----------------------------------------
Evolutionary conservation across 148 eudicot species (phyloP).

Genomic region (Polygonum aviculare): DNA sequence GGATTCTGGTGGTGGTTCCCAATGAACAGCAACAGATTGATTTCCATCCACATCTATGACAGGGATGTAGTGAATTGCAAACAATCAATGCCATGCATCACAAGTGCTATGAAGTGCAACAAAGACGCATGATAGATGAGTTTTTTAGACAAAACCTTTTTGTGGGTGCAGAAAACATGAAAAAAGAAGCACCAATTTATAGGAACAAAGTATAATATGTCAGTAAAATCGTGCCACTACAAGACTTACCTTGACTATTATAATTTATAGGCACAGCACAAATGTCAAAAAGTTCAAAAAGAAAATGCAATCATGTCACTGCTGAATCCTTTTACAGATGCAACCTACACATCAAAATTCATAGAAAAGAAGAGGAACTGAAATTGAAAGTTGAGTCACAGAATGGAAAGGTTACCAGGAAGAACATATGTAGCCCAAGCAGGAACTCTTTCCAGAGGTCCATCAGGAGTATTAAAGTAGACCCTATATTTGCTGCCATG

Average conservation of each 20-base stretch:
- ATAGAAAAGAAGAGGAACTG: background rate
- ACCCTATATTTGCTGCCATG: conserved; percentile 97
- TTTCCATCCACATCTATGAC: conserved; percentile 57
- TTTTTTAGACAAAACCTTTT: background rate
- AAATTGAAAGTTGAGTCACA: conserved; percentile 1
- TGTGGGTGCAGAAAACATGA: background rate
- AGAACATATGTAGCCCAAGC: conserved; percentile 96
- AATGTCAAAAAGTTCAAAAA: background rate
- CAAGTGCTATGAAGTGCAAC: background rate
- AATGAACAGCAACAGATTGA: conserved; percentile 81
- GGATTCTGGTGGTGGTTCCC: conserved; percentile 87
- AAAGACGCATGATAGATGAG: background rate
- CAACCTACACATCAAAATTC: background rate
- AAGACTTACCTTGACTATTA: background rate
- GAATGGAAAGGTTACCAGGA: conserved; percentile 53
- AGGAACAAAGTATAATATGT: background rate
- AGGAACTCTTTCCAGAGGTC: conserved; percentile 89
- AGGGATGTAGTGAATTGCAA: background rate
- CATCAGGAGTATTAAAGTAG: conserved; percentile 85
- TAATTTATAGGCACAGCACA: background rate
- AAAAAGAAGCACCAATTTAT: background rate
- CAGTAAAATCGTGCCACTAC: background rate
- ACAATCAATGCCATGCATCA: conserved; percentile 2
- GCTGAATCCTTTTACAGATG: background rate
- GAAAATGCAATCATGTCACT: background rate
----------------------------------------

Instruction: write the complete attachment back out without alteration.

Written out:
Evolutionary conservation across 148 eudicot species (phyloP).

Genomic region (Polygonum aviculare): DNA sequence GGATTCTGGTGGTGGTTCCCAATGAACAGCAACAGATTGATTTCCATCCACATCTATGACAGGGATGTAGTGAATTGCAAACAATCAATGCCATGCATCACAAGTGCTATGAAGTGCAACAAAGACGCATGATAGATGAGTTTTTTAGACAAAACCTTTTTGTGGGTGCAGAAAACATGAAAAAAGAAGCACCAATTTATAGGAACAAAGTATAATATGTCAGTAAAATCGTGCCACTACAAGACTTACCTTGACTATTATAATTTATAGGCACAGCACAAATGTCAAAAAGTTCAAAAAGAAAATGCAATCATGTCACTGCTGAATCCTTTTACAGATGCAACCTACACATCAAAATTCATAGAAAAGAAGAGGAACTGAAATTGAAAGTTGAGTCACAGAATGGAAAGGTTACCAGGAAGAACATATGTAGCCCAAGCAGGAACTCTTTCCAGAGGTCCATCAGGAGTATTAAAGTAGACCCTATATTTGCTGCCATG

Average conservation of each 20-base stretch:
- ATAGAAAAGAAGAGGAACTG: background rate
- ACCCTATATTTGCTGCCATG: conserved; percentile 97
- TTTCCATCCACATCTATGAC: conserved; percentile 57
- TTTTTTAGACAAAACCTTTT: background rate
- AAATTGAAAGTTGAGTCACA: conserved; percentile 1
- TGTGGGTGCAGAAAACATGA: background rate
- AGAACATATGTAGCCCAAGC: conserved; percentile 96
- AATGTCAAAAAGTTCAAAAA: background rate
- CAAGTGCTATGAAGTGCAAC: background rate
- AATGAACAGCAACAGATTGA: conserved; percentile 81
- GGATTCTGGTGGTGGTTCCC: conserved; percentile 87
- AAAGACGCATGATAGATGAG: background rate
- CAACCTACACATCAAAATTC: background rate
- AAGACTTACCTTGACTATTA: background rate
- GAATGGAAAGGTTACCAGGA: conserved; percentile 53
- AGGAACAAAGTATAATATGT: background rate
- AGGAACTCTTTCCAGAGGTC: conserved; percentile 89
- AGGGATGTAGTGAATTGCAA: background rate
- CATCAGGAGTATTAAAGTAG: conserved; percentile 85
- TAATTTATAGGCACAGCACA: background rate
- AAAAAGAAGCACCAATTTAT: background rate
- CAGTAAAATCGTGCCACTAC: background rate
- ACAATCAATGCCATGCATCA: conserved; percentile 2
- GCTGAATCCTTTTACAGATG: background rate
- GAAAATGCAATCATGTCACT: background rate